ORM

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author AP date 12/02/22 venue Hotel Cecil, Copenhagen, DEN

This long and highly anticipated concert was envisioned as the grand conclusion to the saga of ORM’s masterful 2019 album “Ir”, as well as the final show for their departing bassist Troels Cort Nielsen, and it was originally supposed to take place back in December, before the Danish government imposed a fresh round of curbs on nightlife as a result of the surging Omicron wave. Such restrictions are a thing of the past now though, and there are no signs of gloom in the elegant confines of Hotel Cecil, which have been thronged by a sold-out audience, eager to witness this ceremonial closing of one chapter and the opening of another at last. For any fan of Danish metal, and especially black metal of the epic, atmospheric kind, this is an unmissable occasion, so yours truly naturally cleared his schedule and made sure to be present for it. Read on to find out how the evening progressed!

All photos courtesy of Jacob Dinesen / Devilution.dk

ORM

The proceedings begin with two blasts of trumpet, announcing the arrival of Tore Tvarnø Lind, who lectures in art and cultural studies at the University of Copenhagen and is renowned for his research in heavy music, to read out his poetic interpretation of the mythology surrounding “Ir” and ORM’s ancestral island of Bornholm. It is an unusual, yet perfectly fitting start to ORM’s delivery of the record, which is accentuated by moody, atmospheric lighting and is played at an imposing volume that drowns out every other noise and forces the audience to focus their full attention on the show. Atmospheric black metal is a genre often accompanied by a distant and muted performance, yet the four musicians of ORM have no interest in preserving that tradition here tonight. The cascading tremolo leads roaring out of frontmen Simon Sonne Andersen and Theis Wilmer Poulsen’s guitars possess the two completely, their bodies arched backward and their eyes shut as they lose themselves in the myths of their birthplace during the towering, 23-minute opener “Klippens lyse hal”. This band has always been fantastic live, but their presence tonight is more commanding than ever before, bringing to mind the arresting showmanship of Wolves in the Throne Room and lending their concert the kind of all-encompassing quality that such contemplative music deserves.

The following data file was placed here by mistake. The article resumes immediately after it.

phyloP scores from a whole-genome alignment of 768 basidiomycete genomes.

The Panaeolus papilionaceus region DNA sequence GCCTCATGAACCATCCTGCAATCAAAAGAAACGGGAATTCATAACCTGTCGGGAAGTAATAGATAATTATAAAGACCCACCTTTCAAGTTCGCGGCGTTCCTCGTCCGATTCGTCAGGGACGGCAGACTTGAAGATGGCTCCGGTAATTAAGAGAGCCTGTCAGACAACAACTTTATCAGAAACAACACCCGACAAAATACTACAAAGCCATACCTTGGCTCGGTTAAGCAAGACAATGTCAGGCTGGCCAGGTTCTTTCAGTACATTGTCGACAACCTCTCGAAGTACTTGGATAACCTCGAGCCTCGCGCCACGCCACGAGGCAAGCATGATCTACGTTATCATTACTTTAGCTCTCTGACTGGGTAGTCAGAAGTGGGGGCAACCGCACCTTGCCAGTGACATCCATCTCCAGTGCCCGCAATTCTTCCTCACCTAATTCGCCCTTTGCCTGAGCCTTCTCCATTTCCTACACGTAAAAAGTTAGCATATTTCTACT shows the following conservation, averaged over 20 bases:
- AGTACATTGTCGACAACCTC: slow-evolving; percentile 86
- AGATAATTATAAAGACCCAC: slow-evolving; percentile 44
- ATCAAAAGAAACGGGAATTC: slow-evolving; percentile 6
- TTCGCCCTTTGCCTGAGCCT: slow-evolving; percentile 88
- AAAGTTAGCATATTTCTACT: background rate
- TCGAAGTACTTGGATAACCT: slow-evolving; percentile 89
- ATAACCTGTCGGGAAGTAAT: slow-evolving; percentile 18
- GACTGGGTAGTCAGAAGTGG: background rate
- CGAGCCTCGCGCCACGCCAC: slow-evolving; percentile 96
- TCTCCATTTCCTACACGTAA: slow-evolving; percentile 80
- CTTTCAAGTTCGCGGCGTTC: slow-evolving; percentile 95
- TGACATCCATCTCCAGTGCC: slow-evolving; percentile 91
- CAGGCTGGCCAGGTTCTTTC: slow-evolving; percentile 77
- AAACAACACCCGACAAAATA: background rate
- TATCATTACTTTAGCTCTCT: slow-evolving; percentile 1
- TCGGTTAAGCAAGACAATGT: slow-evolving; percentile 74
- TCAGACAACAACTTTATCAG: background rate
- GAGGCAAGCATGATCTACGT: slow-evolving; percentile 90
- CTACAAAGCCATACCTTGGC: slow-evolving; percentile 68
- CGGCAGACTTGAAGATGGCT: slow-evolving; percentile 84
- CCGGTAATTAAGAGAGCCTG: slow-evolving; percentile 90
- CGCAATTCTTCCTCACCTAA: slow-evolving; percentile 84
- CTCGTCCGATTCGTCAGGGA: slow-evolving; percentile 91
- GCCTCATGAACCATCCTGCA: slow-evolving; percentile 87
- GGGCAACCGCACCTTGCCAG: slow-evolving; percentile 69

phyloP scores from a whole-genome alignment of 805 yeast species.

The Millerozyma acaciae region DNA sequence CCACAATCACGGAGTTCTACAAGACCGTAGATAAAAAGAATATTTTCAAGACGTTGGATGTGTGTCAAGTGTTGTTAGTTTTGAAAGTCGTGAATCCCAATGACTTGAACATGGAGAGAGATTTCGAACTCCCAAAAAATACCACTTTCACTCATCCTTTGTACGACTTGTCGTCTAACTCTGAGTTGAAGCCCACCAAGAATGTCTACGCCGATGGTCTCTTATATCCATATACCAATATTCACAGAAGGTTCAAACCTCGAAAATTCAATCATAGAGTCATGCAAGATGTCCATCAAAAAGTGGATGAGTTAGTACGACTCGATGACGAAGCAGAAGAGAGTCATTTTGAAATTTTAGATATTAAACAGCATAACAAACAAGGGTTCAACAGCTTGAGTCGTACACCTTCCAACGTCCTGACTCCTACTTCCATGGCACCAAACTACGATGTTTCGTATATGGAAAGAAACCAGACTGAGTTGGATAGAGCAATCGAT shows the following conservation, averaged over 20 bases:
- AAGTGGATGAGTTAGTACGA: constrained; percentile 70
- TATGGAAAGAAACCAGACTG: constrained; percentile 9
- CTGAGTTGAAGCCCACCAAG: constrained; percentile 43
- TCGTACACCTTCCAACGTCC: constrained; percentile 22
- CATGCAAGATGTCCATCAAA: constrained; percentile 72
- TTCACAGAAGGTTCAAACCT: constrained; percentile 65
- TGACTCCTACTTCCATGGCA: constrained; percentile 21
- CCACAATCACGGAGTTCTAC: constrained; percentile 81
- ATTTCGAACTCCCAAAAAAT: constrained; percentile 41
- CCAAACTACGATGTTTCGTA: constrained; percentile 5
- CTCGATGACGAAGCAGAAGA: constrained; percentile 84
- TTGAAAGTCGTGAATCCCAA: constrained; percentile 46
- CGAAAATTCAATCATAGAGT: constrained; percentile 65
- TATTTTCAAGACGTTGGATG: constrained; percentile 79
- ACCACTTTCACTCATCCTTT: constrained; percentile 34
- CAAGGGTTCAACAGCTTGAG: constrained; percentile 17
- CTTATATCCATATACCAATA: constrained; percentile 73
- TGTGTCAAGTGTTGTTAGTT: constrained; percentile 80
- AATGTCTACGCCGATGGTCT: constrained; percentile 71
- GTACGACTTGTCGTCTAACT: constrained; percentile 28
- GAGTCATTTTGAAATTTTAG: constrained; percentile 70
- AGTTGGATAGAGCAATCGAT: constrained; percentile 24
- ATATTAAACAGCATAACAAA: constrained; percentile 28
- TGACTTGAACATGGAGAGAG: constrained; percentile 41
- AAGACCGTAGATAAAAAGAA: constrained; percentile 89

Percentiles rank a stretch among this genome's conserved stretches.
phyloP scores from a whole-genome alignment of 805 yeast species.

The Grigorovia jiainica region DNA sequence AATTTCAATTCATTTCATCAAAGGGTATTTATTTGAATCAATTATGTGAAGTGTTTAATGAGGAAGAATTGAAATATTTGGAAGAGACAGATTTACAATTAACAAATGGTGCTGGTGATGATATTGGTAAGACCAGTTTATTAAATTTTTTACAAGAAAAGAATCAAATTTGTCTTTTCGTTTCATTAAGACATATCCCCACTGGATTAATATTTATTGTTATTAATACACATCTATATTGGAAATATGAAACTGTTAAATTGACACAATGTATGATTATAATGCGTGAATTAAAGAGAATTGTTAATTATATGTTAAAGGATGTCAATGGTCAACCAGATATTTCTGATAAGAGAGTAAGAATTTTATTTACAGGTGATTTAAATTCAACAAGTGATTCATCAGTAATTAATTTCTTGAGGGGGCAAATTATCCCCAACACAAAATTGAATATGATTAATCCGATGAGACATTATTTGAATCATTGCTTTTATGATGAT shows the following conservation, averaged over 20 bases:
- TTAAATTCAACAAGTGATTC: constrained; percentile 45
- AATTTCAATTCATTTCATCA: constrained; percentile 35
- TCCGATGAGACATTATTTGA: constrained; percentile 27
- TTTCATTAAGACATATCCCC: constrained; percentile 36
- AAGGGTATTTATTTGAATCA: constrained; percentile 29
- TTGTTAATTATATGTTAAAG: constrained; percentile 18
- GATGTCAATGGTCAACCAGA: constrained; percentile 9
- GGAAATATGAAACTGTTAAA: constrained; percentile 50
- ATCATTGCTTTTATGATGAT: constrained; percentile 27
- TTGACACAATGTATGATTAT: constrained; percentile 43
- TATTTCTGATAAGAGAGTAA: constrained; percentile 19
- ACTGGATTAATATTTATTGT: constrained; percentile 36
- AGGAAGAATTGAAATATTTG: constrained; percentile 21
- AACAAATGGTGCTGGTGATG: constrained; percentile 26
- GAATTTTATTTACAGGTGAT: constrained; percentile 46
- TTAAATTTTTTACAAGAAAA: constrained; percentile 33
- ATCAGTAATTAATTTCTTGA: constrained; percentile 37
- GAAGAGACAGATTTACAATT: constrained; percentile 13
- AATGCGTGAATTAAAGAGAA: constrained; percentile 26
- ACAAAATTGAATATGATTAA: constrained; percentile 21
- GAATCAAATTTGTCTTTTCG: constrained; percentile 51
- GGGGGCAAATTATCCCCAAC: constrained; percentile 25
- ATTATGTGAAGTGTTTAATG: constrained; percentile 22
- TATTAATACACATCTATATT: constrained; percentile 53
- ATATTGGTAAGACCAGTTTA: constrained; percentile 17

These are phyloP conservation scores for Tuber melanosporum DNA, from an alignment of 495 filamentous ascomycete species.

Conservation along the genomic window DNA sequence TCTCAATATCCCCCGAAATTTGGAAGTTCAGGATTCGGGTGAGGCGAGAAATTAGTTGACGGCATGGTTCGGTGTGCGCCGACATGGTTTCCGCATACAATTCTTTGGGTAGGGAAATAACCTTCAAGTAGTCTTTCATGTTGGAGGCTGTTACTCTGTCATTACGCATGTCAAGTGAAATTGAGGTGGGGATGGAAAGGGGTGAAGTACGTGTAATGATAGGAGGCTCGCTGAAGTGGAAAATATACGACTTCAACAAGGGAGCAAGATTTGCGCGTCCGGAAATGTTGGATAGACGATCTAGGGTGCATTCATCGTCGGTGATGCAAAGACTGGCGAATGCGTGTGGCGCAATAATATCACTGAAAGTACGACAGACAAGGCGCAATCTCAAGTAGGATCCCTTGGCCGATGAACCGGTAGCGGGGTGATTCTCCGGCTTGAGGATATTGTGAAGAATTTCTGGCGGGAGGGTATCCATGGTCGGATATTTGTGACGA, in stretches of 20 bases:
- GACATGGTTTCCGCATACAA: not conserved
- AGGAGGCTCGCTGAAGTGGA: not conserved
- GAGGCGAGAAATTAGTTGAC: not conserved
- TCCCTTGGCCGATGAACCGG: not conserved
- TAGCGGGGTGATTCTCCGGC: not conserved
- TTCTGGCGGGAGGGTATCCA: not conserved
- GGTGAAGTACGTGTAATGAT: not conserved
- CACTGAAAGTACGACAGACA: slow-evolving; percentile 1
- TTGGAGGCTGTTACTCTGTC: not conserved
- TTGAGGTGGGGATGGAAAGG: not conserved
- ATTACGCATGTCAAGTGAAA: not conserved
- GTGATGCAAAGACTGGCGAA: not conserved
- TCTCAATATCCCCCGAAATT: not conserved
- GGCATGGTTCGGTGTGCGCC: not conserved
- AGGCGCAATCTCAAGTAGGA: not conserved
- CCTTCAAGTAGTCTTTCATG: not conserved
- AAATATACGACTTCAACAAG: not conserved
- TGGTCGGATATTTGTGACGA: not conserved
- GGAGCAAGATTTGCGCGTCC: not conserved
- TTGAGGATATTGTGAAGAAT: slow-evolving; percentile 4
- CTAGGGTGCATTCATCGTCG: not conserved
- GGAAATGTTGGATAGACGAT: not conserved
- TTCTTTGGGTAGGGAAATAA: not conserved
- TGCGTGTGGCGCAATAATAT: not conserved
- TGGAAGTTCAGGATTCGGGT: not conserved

Although the performance features just two songs, the aforementioned “Klippens lyse hal” and “Bær solen ud”, their long-winding, progressive arrangements nonetheless render it into one rife with contrasts and shifting dynamics. From pitch black eruptions of extremity to shoegazing segments, through an elegant trumpet soliloquy adding at ouch of Spaghetti Western acoustics to the palette, to magnificent post-black metal crescendoes, it is impossible to remain unmoved by the music of “Ir” — let alone by the passion that each of the four musicians is pouring into it — and as such it is no surprise to see virtually the entire audience captivated throughout. How could it not be, given the drama of the music and ORM’s giving it their absolute everything for the entire 50-minute duration of the set? Once the cinematic and even quite uplifting finale of “Bær solen ud” has brought the spectacle to a conclusion then, the crowd predictable erupts into thunderous applause and loud cheering, both giving Nielsen the sendoff he deserves and ushering the rest of the band on as focus shifts to their upcoming third studio album, which is tentatively set to arrive in the autumn. I had half-expected ORM to play at least the titular “Mit Blod” off their 2020 EP in an encore, but the fact that this does not happen, does not lessen my ecstasy over this triumphant concert one bit. I only wish it could have been longer!

9

Setlist:

  • 1. Klippens lyse hal
  • 2. Bær solen ud

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